3. "How can I be sure you won't steal my idea?"

I have seen this phrased any number of ways but at its core it still means one thing, "If I show you my idea, I will have to kill you."   The red flags this sends to game companies are that 1) You will need to be educated about how the industry operates and 2) You will likely be a problem to deal with [and so it will be easier to avoid dealing with you altogether].

There are several truths about this industry that you should be aware of:

•  There will be very few companies that you will find willing to sign your NDA (Non-Disclosure Agreement) and, in fact, you may often have to sign their NDA that indemnifies them against you and looking at your game idea.

•  Smaller game companies review 300+ games each year and the largest companies often look at 1500+ games each year.   So over the life of that company, they will review thousands and thousands of games.   The chances are that they are or have been looking at a game(s) that has similarities to yours.   There is very little under the sun that has not been thought up in some form or another.   You are hoping that you are bringing some new tweak, twist, combination or viewpoint that makes your idea sell-able.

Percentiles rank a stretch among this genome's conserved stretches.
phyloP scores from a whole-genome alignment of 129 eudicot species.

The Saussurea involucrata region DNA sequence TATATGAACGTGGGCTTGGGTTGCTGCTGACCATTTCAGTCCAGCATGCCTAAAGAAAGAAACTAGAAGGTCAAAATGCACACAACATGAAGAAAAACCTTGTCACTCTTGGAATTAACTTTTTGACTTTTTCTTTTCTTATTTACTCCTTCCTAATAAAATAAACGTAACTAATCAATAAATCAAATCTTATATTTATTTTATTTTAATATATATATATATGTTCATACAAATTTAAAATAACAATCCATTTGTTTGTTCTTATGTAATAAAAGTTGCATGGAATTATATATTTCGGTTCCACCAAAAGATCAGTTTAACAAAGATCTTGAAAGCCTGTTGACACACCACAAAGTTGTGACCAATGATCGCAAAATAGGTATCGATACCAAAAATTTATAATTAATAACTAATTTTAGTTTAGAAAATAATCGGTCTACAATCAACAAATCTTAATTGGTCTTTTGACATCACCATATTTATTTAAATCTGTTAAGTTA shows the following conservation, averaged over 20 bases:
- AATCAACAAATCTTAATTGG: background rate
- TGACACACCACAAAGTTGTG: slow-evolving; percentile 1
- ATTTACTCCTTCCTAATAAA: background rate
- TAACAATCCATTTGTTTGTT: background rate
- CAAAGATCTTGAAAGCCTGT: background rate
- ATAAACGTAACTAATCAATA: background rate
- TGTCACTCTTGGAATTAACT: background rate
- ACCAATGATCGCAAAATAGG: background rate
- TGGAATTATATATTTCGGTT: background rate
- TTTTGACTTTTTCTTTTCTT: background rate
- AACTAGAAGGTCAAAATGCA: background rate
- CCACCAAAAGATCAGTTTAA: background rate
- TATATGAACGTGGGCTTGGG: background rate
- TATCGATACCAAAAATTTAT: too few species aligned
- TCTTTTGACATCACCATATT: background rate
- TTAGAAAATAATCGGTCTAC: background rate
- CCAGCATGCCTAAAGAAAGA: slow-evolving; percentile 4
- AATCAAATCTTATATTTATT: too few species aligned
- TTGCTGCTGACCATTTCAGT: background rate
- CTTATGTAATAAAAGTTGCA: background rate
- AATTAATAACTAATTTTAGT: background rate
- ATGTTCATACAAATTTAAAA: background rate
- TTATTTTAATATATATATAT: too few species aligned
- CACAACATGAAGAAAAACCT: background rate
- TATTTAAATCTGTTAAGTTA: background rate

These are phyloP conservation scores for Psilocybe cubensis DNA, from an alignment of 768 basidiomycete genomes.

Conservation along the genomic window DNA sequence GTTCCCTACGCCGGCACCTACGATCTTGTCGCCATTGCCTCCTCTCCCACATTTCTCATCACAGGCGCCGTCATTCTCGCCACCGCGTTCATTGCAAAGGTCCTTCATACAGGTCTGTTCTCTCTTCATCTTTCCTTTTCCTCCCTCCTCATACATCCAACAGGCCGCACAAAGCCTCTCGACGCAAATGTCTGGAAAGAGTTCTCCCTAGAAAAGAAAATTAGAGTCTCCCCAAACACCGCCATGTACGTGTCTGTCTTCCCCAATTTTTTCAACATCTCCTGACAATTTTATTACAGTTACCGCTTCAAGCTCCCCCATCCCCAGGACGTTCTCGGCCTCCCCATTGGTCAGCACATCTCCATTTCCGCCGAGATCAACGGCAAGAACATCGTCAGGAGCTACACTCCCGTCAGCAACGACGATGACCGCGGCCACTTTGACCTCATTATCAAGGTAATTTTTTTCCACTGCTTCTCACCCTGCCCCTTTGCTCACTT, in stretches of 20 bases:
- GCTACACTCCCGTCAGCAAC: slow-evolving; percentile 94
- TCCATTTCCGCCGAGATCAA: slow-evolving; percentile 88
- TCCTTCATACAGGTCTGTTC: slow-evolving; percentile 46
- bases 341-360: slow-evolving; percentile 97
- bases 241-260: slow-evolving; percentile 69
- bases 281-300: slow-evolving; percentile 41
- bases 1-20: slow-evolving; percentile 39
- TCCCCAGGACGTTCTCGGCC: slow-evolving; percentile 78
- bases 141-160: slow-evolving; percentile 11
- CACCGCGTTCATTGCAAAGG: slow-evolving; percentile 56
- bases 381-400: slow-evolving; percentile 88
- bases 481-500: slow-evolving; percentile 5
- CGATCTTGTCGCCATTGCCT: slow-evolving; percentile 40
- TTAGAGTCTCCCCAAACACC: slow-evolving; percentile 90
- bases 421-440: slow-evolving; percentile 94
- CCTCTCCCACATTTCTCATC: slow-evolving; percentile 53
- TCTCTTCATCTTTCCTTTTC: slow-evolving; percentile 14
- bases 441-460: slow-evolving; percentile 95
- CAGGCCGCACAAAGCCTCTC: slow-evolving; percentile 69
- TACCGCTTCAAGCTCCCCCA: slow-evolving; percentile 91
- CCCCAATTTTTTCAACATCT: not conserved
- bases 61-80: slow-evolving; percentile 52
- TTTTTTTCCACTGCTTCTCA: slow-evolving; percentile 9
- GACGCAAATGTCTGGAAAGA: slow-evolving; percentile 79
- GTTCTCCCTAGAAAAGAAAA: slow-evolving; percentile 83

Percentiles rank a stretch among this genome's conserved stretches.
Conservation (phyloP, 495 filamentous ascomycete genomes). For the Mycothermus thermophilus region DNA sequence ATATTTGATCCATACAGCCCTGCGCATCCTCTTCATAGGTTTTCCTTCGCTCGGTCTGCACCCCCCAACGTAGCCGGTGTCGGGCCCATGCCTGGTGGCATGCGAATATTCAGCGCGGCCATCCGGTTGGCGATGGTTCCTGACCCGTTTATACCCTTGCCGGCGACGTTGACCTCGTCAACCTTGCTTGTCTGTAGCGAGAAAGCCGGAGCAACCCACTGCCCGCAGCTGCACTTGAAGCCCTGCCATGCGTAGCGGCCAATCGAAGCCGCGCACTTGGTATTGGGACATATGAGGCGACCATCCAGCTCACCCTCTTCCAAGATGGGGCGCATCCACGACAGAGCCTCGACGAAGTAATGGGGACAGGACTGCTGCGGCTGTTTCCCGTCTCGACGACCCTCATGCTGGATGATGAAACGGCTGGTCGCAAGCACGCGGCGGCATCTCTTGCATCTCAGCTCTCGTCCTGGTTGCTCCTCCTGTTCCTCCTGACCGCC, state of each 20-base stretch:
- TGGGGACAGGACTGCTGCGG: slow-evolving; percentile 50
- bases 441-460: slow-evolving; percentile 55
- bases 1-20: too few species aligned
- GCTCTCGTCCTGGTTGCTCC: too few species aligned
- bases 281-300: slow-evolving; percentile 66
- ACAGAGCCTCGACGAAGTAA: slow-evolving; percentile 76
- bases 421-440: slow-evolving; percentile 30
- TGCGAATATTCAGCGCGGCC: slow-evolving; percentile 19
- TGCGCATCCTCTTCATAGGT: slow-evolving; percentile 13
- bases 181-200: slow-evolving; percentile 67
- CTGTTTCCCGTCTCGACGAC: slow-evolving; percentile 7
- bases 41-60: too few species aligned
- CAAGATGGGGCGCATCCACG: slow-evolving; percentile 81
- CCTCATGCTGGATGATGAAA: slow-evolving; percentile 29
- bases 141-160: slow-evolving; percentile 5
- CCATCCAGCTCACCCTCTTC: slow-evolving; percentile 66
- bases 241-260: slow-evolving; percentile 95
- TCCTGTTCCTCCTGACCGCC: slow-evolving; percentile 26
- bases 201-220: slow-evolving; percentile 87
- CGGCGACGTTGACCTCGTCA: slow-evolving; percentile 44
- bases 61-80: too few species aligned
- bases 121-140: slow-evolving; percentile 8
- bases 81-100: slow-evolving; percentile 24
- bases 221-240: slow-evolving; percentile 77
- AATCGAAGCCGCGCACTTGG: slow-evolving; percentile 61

•  I do not have an accurate percentage, but it seems that at least 75% of the games that get released each year are from outside inventors such as yourself.   So game publishers rely on your ideas to keep their company afloat.   If you have a good idea, it is simply not in their best interest to irritate you in any way.   It serves them better to treat you well, so you continue to bring your good ideas to them.   And no game idea is an 'obvious' success.   As discussed in Phrase #2 above, even seasoned veterans still have to make their best guess, so why steal your idea, which is unproven, and then invest serious money in its development and release only to hope that the game will be a success?

Click here to see Phrase #2





















2. "My game is highly educational."